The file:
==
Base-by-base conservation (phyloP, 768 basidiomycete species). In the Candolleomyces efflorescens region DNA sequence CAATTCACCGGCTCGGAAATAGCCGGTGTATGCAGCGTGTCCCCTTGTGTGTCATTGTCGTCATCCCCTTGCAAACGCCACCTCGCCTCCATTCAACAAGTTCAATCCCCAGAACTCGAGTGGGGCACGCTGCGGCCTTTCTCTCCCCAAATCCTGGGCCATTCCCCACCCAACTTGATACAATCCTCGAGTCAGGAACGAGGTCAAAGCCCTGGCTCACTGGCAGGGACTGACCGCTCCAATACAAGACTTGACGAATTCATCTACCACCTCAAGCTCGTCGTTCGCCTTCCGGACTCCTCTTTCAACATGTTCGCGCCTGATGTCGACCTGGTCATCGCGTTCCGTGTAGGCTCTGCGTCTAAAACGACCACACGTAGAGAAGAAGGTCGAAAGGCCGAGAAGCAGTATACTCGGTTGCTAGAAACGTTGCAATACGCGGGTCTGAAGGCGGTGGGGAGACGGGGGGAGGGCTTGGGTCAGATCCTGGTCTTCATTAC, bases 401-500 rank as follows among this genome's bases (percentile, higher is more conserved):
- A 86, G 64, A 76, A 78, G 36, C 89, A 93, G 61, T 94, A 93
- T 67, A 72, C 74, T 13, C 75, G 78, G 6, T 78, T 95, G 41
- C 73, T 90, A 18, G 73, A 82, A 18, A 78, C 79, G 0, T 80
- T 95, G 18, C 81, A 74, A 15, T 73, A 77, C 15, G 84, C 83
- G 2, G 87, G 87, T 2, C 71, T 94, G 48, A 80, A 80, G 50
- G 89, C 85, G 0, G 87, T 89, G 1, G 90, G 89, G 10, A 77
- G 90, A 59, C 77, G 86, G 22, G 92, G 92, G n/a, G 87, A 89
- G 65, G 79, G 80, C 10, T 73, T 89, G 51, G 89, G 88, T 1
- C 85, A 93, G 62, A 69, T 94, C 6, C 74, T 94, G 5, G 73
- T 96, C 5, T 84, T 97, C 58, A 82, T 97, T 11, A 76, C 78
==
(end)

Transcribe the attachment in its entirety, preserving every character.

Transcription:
Base-by-base conservation (phyloP, 768 basidiomycete species). In the Candolleomyces efflorescens region DNA sequence CAATTCACCGGCTCGGAAATAGCCGGTGTATGCAGCGTGTCCCCTTGTGTGTCATTGTCGTCATCCCCTTGCAAACGCCACCTCGCCTCCATTCAACAAGTTCAATCCCCAGAACTCGAGTGGGGCACGCTGCGGCCTTTCTCTCCCCAAATCCTGGGCCATTCCCCACCCAACTTGATACAATCCTCGAGTCAGGAACGAGGTCAAAGCCCTGGCTCACTGGCAGGGACTGACCGCTCCAATACAAGACTTGACGAATTCATCTACCACCTCAAGCTCGTCGTTCGCCTTCCGGACTCCTCTTTCAACATGTTCGCGCCTGATGTCGACCTGGTCATCGCGTTCCGTGTAGGCTCTGCGTCTAAAACGACCACACGTAGAGAAGAAGGTCGAAAGGCCGAGAAGCAGTATACTCGGTTGCTAGAAACGTTGCAATACGCGGGTCTGAAGGCGGTGGGGAGACGGGGGGAGGGCTTGGGTCAGATCCTGGTCTTCATTAC, bases 401-500 rank as follows among this genome's bases (percentile, higher is more conserved):
- A 86, G 64, A 76, A 78, G 36, C 89, A 93, G 61, T 94, A 93
- T 67, A 72, C 74, T 13, C 75, G 78, G 6, T 78, T 95, G 41
- C 73, T 90, A 18, G 73, A 82, A 18, A 78, C 79, G 0, T 80
- T 95, G 18, C 81, A 74, A 15, T 73, A 77, C 15, G 84, C 83
- G 2, G 87, G 87, T 2, C 71, T 94, G 48, A 80, A 80, G 50
- G 89, C 85, G 0, G 87, T 89, G 1, G 90, G 89, G 10, A 77
- G 90, A 59, C 77, G 86, G 22, G 92, G 92, G n/a, G 87, A 89
- G 65, G 79, G 80, C 10, T 73, T 89, G 51, G 89, G 88, T 1
- C 85, A 93, G 62, A 69, T 94, C 6, C 74, T 94, G 5, G 73
- T 96, C 5, T 84, T 97, C 58, A 82, T 97, T 11, A 76, C 78